As the Dry Valleys are a focal point for many research projects it is important for us to make every effort to keep the area as pristine as possible.  All of our waste products have to be transported back to McMurdo for proper disposal.  To minimize the amount of weight and expedite the process in McMurdo all waste products are sorted and contained for shipment.  As with the rest of the continent we sort our paper, glass, plastic, metals, etc.  In addition we also have to send out our bodily wastes.   To do this we have specially designed toilets.  When we have to pee it is much like an outhouse back home.  However instead of a pit the pee is funneled into 55-gallon steel drums.  For poop the process is a bit more involved.  We have a modified freezer and a comfortable seat.    A plastic bag lines the box below the seat to collect our business while we thumb through magazines from the early 80’s.   At the end of the article or at the beginning of frostbite on the butt we remove the bag, tie it tight and deposit in the locking white container in the left of the photo.  From here the pee barrels and the poop pots will be shuttled to McMurdo and then loaded onto our annual re-supply ship for the long journey to the USA for treatment and disposal.


During my stay at Marble Point Santa and his singing elves visited us.  Christmas is always looked forward to as we get a 2-day weekend.  Marble is no exception and we were serenaded by these flying elves from McMurdo.  I also brought in the New Year at Marble.  Even though our celebrations could not compare to McMurdo or Times Square the 3 of us had a fantastic New Year’s Eve party.  We feasted on Alaskan King Crab, Beef Tenderloin and toasted in 2002 with a bottle of wine brought by some Italians from nearby Terra Nova Bay, their nations Research Station. We made a toast for a prosperous new year and were in bed by 9:30.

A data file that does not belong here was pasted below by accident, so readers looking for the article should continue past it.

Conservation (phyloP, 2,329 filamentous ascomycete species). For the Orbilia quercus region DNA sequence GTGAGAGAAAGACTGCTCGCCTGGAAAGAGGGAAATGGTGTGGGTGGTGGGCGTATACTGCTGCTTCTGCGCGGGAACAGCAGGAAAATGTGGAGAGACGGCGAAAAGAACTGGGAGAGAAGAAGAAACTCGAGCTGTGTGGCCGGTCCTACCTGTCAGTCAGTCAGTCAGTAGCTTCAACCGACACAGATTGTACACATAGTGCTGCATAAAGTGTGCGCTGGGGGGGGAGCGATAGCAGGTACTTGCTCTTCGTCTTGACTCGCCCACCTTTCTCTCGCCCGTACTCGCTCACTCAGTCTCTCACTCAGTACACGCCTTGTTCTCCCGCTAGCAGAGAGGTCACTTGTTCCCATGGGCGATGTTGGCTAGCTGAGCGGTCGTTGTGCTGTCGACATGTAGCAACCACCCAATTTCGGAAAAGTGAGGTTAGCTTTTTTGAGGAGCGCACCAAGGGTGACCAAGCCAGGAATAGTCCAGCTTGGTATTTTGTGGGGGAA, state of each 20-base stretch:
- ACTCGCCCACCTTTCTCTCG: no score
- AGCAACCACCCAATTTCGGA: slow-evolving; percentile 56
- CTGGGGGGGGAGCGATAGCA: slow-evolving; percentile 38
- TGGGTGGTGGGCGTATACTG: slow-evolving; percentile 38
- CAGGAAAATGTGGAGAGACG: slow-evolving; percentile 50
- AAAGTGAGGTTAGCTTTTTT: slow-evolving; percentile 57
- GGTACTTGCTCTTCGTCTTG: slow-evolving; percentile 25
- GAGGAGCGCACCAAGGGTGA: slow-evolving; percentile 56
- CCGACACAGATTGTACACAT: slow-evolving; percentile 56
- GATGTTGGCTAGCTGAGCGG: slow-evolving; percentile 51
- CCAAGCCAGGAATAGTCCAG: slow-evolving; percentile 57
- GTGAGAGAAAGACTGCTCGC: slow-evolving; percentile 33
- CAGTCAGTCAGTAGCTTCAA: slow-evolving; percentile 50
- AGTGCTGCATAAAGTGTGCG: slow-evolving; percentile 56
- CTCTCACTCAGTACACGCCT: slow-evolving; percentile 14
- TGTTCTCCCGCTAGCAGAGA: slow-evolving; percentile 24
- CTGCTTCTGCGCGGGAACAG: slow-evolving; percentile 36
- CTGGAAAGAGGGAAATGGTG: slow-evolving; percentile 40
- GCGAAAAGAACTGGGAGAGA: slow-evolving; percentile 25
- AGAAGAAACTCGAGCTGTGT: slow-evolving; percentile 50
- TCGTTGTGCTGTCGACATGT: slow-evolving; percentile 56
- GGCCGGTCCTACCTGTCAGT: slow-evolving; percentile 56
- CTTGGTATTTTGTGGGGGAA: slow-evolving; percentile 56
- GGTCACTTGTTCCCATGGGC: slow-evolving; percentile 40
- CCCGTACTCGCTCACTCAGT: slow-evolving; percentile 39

My three weeks at Marble Point were fantastic.  When it was time to return to McMurdo the locals came out to wave goodbye while future generations were on the way to great future arrivals.    

                             Adelie Penguin                                                                 Skua chick